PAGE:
13. Time Zone Differences: Obviously I knew there was a 12.5 hour time difference between India and the west coast of America, but I didn’t really understand how that would effect me. Besides the obvious jet lag and initial time change adjustment, it also means that your workers in other countries are working when you are not. Inevitably, that means very late or early meetings and often having to wait a full day to get a response to an important question. It also means that I wake up to a full inbox when I was caught up the night before! Also, it is harder to connect with friends and family back home, so be patient and plan accordingly.
14. Valuables and Security: Protect your valuables at all times. I’ve had the strangest things vanish from my hotel room; shoes; a favorite blouse, a pair of earrings I know I left on the night stand. I recommend you use the safe in your hotel room. If you get an apartment, there are typically locks on all the wardrobe closets and even on the refrigerator. If it locks, use it! Ladies, use a shoulder bag that goes over your head and keep your purse closed. If you use a backpack, be careful that someone doesn’t unzip it from behind. It is usually a good idea in crowded areas to move it to your chest. Also, be prepared for security checks/scans at most public entries into hotels, major shopping areas and sometimes even office buildings.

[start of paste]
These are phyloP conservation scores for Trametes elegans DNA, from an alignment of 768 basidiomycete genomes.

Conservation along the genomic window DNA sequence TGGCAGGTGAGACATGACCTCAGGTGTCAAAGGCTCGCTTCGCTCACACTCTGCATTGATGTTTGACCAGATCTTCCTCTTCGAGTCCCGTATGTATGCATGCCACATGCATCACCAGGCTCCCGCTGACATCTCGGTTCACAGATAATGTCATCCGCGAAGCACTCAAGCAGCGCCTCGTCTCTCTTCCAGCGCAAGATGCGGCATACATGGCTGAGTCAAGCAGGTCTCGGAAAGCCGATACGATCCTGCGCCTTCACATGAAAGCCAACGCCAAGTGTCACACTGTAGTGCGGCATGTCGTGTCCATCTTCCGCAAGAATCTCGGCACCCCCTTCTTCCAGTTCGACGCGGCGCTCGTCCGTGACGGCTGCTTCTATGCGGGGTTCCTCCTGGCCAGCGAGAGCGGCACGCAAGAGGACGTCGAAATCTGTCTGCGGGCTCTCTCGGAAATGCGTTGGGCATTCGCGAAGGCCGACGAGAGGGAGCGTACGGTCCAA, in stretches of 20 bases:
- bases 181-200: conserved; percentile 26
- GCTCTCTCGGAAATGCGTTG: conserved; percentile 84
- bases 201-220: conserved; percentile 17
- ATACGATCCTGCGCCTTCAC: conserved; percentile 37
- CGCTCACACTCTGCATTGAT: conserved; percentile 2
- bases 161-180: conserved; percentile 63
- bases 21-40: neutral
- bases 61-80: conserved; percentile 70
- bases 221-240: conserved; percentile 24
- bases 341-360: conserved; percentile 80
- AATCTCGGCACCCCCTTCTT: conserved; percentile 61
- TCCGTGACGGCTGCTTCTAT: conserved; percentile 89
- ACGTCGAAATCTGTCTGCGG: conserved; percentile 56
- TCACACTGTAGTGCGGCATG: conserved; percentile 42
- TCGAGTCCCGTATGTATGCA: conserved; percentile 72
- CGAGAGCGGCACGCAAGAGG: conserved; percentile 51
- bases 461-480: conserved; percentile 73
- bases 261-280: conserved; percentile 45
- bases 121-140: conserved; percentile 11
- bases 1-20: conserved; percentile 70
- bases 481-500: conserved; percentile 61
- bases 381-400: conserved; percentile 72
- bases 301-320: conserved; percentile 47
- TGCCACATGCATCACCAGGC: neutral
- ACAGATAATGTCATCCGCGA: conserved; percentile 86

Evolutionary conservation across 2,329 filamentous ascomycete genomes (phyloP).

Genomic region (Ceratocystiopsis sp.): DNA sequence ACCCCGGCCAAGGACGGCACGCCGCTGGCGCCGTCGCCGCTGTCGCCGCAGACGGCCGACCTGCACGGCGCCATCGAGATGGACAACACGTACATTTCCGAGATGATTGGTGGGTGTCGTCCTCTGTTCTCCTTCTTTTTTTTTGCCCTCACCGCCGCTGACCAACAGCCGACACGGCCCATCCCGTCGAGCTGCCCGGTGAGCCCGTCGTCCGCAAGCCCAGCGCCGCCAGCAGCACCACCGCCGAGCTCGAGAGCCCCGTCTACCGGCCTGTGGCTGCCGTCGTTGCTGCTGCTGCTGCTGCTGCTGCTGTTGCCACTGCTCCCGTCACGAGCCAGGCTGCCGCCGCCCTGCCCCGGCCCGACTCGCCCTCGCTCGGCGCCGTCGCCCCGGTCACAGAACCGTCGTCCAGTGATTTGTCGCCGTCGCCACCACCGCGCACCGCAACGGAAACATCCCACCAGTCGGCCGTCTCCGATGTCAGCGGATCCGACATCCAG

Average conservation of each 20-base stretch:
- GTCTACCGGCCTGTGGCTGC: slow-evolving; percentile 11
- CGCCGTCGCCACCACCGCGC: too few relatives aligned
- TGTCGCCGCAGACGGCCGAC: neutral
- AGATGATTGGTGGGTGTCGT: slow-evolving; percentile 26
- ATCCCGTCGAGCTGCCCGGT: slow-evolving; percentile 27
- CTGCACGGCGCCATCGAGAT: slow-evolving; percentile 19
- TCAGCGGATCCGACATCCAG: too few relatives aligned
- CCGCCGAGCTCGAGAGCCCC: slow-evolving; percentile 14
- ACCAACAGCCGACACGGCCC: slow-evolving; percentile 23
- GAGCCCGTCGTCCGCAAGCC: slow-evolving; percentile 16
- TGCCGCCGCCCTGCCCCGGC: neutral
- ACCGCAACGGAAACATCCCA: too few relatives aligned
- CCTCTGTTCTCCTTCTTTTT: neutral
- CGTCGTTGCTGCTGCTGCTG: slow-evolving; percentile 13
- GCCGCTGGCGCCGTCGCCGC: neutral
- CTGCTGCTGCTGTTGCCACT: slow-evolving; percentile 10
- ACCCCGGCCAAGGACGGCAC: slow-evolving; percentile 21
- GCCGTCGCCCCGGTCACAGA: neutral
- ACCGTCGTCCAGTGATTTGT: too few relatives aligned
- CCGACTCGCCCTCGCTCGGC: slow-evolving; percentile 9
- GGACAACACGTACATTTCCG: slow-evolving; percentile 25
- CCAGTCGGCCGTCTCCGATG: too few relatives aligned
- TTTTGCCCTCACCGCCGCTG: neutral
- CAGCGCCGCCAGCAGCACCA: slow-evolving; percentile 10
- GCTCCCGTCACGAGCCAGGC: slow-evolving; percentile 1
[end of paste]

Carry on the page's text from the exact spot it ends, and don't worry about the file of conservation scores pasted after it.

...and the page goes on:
15. Your Passport: I absolutely hate carrying my passport around with me for fear that it will get lost or stolen, but in India it’s necessary. You will have to show it to check into any hotel or to go on any sort of tour or excursion. Sometimes you even need it for big purchases. Also, copy machines are often in the back room and they normally need a photocopy, so be prepared for them to disappear with your passport for a short while. The first time that happened I was very anxious about it because I had heard nightmare stories of passports getting stolen and tourists being stranded, but it India it is just a common every day occurrence.
I hope you don’t allow this list to discourage you from going to India as an expat. My time in India has been life changing and one of the best experiences of my life, but it’s been far from easy. Everything worthwhile in life is often challenging. India is no exception!